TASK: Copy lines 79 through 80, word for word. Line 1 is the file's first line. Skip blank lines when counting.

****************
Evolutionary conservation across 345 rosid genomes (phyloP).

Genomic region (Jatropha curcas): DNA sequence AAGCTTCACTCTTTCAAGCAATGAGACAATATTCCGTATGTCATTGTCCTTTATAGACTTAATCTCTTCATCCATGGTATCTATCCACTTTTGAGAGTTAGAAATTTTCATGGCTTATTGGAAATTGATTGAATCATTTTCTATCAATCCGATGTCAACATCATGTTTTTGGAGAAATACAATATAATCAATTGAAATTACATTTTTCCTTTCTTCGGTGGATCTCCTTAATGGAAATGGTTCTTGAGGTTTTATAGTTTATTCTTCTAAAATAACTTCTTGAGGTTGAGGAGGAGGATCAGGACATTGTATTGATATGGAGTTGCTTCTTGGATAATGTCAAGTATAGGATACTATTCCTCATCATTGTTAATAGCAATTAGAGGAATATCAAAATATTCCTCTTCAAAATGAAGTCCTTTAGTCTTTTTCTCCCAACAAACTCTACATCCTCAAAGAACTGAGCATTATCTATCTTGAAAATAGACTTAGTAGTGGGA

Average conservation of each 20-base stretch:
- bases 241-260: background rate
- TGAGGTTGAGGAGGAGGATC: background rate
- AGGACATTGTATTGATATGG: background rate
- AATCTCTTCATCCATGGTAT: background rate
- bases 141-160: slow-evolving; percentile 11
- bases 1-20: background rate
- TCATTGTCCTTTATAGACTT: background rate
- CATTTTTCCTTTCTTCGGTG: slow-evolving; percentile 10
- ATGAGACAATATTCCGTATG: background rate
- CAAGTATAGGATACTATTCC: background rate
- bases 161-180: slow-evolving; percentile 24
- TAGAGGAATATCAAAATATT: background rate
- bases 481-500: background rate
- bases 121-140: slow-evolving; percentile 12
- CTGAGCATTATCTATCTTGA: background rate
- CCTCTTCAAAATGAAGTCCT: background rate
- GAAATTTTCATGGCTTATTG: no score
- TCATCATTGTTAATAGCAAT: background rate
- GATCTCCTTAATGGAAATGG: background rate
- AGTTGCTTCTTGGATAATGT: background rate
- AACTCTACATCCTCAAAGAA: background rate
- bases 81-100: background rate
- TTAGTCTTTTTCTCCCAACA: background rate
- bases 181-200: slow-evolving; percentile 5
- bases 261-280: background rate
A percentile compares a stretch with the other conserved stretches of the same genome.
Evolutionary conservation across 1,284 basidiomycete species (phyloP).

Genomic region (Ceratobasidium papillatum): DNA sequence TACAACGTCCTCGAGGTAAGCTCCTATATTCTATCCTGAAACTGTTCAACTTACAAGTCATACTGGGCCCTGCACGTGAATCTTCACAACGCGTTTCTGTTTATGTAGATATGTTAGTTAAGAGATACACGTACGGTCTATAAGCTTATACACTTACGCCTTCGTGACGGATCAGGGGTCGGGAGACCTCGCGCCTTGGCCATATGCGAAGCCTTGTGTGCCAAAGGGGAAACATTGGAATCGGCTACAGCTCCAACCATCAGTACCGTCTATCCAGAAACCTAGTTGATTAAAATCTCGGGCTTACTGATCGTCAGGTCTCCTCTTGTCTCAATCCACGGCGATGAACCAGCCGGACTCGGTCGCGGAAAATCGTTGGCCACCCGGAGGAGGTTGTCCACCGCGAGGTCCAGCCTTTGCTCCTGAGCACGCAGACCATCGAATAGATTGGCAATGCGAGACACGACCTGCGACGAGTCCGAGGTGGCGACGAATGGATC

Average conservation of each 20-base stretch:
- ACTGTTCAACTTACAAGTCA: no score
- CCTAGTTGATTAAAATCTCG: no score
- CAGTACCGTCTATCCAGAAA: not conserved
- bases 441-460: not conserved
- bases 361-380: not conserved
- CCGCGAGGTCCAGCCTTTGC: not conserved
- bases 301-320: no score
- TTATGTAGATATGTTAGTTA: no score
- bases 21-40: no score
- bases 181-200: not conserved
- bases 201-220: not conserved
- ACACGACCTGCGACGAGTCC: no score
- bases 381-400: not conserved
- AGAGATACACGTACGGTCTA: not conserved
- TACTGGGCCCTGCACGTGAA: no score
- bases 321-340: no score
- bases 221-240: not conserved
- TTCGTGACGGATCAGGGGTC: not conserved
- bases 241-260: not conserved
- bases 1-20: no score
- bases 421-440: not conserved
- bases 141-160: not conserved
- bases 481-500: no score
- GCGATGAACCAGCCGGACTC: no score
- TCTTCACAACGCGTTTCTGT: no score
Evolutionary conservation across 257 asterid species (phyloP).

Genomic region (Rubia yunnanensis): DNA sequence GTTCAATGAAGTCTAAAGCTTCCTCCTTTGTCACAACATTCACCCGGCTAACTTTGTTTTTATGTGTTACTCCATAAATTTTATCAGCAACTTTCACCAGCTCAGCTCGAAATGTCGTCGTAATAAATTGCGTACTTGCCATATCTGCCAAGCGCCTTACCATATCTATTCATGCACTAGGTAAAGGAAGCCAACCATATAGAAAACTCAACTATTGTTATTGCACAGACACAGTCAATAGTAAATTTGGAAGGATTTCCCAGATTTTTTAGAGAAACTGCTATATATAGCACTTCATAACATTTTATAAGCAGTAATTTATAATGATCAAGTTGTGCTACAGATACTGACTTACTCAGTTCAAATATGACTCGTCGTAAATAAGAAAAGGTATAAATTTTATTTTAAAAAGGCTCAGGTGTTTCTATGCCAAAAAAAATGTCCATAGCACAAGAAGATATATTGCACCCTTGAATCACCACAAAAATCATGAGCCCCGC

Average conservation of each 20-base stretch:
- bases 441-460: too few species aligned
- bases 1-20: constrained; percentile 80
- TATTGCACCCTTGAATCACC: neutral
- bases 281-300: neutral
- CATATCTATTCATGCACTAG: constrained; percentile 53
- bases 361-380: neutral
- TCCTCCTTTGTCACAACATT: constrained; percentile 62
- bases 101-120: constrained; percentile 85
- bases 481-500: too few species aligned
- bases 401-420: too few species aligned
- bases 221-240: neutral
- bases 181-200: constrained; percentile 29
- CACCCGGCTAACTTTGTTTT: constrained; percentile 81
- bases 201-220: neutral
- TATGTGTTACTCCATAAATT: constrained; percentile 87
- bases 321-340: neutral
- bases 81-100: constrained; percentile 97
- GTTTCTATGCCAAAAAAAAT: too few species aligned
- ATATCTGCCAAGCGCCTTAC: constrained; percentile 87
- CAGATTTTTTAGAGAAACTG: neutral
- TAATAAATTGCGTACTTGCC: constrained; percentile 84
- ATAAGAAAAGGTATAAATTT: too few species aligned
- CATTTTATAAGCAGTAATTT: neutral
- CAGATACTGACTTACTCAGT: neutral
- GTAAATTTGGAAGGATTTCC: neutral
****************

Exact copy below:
- ATATCTGCCAAGCGCCTTAC: constrained; percentile 87
- CAGATTTTTTAGAGAAACTG: neutral